In this pilot study, we aim to assess the diagnostic performance of the Fungiplex Candida IVD PCR Kit in patients at risk of candidemia compared to conventional diagnosis (i.e., blood culture). Additionally, results were compared to SF, another multiplex PCR assay performed directly from whole blood samples.

2. Material and Methods

2.1. Study Design

In this study, clinical samples (EDTA blood) from high-risk ICU patients suspicious of suffering from candidemia were collected between January 2018 and December 2018 and analyzed according to the workflow of candidemia diagnosis shown in Figure 1. Blood samples were directly sent to the Institute for Hygiene and Medical Microbiology at the Medical University of Innsbruck for candidemia diagnosis using both conventional BC- and PCR-based routine diagnostics (SF). Whole blood samples were taken by trained staff and used for the inoculation of the designated bottles for routine BC testing. At the same time, EDTA blood samples of these ICU patients were taken and processed for molecular detection using SF and Fungiplex Candida PCR (FP) PCR assays. The study was approved by the ethics committee of the Medical University of Innsbruck (Nr. 321/4.3, 8 April 2013). The workflow for BC- and PCR-based assays is shown in Figure 1.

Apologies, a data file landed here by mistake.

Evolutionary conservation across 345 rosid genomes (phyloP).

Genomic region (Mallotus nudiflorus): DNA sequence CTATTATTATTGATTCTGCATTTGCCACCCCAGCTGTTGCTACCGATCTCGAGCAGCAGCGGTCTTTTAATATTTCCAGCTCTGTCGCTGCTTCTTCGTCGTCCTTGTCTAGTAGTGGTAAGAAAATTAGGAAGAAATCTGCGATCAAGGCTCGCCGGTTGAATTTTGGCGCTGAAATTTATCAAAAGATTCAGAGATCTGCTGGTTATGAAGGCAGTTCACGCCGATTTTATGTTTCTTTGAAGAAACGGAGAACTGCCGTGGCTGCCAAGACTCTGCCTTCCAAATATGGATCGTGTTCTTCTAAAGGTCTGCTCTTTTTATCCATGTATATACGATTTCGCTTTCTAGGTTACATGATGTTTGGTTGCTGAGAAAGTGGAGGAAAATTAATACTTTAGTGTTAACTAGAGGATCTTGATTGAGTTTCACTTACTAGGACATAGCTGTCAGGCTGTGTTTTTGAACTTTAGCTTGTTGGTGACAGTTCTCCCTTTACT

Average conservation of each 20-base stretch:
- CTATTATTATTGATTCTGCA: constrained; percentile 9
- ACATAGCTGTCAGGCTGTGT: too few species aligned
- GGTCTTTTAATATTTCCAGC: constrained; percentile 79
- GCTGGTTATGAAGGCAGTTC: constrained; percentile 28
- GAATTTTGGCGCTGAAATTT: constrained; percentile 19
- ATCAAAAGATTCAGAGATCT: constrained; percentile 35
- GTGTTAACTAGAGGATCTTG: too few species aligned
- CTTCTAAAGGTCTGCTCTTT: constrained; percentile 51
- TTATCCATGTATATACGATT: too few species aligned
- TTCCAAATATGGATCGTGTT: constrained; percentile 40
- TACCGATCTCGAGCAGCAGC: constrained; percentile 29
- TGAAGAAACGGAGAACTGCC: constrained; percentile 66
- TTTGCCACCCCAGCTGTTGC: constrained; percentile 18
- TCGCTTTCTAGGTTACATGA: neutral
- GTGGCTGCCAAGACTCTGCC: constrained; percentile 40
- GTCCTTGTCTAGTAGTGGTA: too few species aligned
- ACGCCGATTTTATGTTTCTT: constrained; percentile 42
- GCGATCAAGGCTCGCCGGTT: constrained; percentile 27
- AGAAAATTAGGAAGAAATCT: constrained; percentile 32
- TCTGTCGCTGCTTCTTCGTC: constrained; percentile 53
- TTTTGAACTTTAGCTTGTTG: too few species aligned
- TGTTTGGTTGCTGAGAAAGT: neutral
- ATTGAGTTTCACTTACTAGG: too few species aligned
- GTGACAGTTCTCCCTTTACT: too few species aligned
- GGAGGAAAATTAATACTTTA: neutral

2.2. Patient Population

For this prospective, non-interventional evaluation of a novel multiplex PCR assay, the test results of 58 clinical samples from 54 patients were compiled and analyzed. The median age of the patients was 61.8 years (14.6–86.9) at the time of sampling. Out of these patients, 59% were male (n = 32) and 41% were female (n = 22). No additional demographic data or information on disease progression or outcome was recorded or analyzed.

2.3. PCR-Based Assays